I have been ecstatic about studying abroad since I was a little girl and after going through the lengthy application process and filling out countless forms the time is almost here for me to leave. I have felt fearless about going abroad for four months but now the time for me to pack up as much as I can fit into a suitcase and backpack and leave everyone and everything I know is creeping up on me and the fearlessness I once bragged about has run and taken cover.
During the workshops back in April I remember comparing the moment in The Wizard of Oz when Dorothy enters a colored world to studying abroad. I imagined stepping off the plane and experiencing this same exact feeling of adding something essential to my life, something so new I never knew it was missing but once I had it I couldn’t live without it. I have since then started to resonate much more with another concept we talked about in reference to the separation phase- taking a leap of faith.
My friends and family keep telling me to be careful when I go abroad, especially because of many of the news headlines lately. My response to this always is “It happens everywhere, Europe is no different,” but that’s not true. There are many ways to be smart in Europe but I’m going there to gain experience and I won’t gain experience sitting in an apartment. I am wondering how to find the balance between making safe choices and taking risks to enhance my journey.
In the introduction of Becoming World Wise Slimback discusses how the world is becoming more uniform but not dissolving traditional and cultural aspects that are essential to the identity of each country. Slimbach seems to view this negatively through his discussion of the spread of fast food chains then he introduces a new point, it is not important that everything remain unchanging, there is still room for exploration and knowledge, “What matters most is not that there are virgin lands awaiting original discovery. What’s important is that we should discover things that are new to us and feel the same wonder and elation as if they were new to everyone else.”
The change that the world is constantly going through may make the world more “uniform,” but that doesn’t necessarily have to be a bad thing. It gives people more ground to stand on when finding things in common with someone who lives on the other side of the world and allows us all to make connections that we might not have made if not for the commonalities. However, preservation of identifying traits unique to each country is undeniably vital so that there are “things that are new to us” left to discover.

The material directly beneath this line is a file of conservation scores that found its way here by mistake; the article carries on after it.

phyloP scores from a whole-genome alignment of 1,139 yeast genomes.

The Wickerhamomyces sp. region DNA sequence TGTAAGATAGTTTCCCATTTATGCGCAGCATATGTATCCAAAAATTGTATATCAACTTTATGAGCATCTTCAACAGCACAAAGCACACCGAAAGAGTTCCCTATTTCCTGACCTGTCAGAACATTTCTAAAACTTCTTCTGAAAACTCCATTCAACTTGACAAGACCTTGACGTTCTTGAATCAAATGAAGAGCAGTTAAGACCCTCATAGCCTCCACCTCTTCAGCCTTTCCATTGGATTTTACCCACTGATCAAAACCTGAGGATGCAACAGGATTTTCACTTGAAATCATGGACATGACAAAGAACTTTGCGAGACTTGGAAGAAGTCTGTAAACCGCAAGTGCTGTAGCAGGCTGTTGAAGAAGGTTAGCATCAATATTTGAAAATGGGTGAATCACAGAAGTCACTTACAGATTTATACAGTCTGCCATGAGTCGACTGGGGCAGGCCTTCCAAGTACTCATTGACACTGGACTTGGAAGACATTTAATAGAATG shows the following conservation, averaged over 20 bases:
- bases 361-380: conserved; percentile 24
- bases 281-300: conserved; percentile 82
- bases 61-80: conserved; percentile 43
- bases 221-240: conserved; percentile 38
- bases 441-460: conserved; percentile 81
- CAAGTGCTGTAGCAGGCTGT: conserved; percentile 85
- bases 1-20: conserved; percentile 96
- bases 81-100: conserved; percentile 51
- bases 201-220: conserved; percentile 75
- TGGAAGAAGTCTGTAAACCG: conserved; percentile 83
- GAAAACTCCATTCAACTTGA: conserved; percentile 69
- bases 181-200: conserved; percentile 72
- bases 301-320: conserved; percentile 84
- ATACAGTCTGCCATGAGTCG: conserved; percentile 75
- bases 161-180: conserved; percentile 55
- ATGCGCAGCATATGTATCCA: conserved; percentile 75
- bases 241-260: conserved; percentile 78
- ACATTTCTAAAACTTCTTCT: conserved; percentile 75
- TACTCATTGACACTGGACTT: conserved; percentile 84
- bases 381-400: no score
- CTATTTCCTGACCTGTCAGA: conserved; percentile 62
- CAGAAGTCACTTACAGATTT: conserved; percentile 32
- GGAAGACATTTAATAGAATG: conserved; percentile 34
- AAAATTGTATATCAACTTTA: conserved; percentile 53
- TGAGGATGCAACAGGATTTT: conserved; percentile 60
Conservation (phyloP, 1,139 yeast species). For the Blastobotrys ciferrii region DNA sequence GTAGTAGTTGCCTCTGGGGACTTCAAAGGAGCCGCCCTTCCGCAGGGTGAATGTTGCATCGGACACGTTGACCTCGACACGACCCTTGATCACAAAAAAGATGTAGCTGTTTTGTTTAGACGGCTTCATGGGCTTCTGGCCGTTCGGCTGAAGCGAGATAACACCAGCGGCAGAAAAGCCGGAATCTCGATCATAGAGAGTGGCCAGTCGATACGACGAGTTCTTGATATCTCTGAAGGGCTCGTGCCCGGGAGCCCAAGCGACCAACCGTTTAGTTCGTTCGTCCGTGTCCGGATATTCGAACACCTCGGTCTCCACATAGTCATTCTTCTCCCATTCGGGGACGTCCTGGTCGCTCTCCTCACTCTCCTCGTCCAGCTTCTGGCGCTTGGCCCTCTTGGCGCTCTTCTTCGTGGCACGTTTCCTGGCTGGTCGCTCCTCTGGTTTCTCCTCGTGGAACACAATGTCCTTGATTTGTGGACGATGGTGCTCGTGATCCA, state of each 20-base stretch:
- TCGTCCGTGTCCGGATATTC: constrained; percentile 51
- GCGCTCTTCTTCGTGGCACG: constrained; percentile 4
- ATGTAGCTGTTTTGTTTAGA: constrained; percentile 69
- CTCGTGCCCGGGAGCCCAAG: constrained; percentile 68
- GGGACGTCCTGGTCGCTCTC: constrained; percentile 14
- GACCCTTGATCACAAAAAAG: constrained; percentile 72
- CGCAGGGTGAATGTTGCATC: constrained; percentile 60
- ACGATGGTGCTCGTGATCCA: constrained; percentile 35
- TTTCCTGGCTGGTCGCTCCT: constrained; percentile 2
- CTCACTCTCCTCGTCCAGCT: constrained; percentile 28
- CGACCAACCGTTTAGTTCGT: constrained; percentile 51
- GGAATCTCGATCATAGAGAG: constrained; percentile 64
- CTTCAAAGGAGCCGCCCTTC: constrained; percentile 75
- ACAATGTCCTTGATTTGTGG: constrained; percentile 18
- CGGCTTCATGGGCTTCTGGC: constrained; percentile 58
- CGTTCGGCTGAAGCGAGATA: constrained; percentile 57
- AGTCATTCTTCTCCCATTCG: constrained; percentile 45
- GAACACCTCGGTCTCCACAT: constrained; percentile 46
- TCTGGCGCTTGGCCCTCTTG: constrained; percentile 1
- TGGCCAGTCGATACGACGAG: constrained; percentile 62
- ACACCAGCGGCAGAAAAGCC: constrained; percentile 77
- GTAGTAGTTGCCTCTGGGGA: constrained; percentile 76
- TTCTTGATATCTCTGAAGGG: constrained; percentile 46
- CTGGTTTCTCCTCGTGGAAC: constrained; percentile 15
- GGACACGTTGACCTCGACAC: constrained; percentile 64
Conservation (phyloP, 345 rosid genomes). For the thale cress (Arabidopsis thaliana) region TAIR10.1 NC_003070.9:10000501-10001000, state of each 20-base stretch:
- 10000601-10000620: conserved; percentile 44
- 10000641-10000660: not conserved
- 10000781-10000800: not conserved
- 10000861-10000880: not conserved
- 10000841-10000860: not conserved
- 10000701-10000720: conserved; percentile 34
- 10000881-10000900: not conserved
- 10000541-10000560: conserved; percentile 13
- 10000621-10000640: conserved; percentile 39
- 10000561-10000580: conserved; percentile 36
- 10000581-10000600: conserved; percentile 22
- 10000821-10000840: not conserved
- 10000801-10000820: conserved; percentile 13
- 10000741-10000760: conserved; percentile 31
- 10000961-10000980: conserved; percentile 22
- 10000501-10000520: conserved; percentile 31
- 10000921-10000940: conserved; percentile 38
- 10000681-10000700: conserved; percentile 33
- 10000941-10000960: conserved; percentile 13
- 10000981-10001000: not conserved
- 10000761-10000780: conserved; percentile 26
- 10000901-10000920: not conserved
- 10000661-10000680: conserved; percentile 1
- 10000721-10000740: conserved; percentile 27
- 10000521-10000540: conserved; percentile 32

Change is a natural occurrence in life and this course is designed to help aid this change to be the most beneficial to the students who go abroad. The Reflective Practice concepts act as a guide for reflection. One concept that Slimbach discusses is “the task of rebuilding a common ‘home.’” This concept coincides with the concept of affect or emotions. Overall reflection is something I need to work on and identifying emotions is going to take the most effort. Rebuilding a common home makes me realize that I can live as a nomad (for four months at least) and still form a home anywhere through the parts of me that don’t change, which for me are personal values and goals.
The travelogue I chose was Under the Tuscan Sun by Frances Mayes. I saw the movie when I was little and have come to appreciate it so much since I have been older. Taking complete control of her life, Frances, the main character just decides to move to Italy and this really embodies the mentality of taking a leap of faith. The main character finds faith solely in herself and figures out how to make her life work along the way. This is something that is important especially for someone like me who tries to plan everything out. Through this experience “the new combines with and coexists alongside the old” (Slimbach, 4) to form a new person. I chose this travel log because Frances becomes a stronger, more confident, independent woman and that is something I am striving for through the next few months.
Mayes, Frances. Under the Tuscan Sun: At Home in Italy. San Francisco: Chronicle Books, 1996. Print.
Slimbach, Richard. Becoming World Wise: A Guide to Global Learning. Sterling, Va: Stylus Pub., LLC, 2010. Print.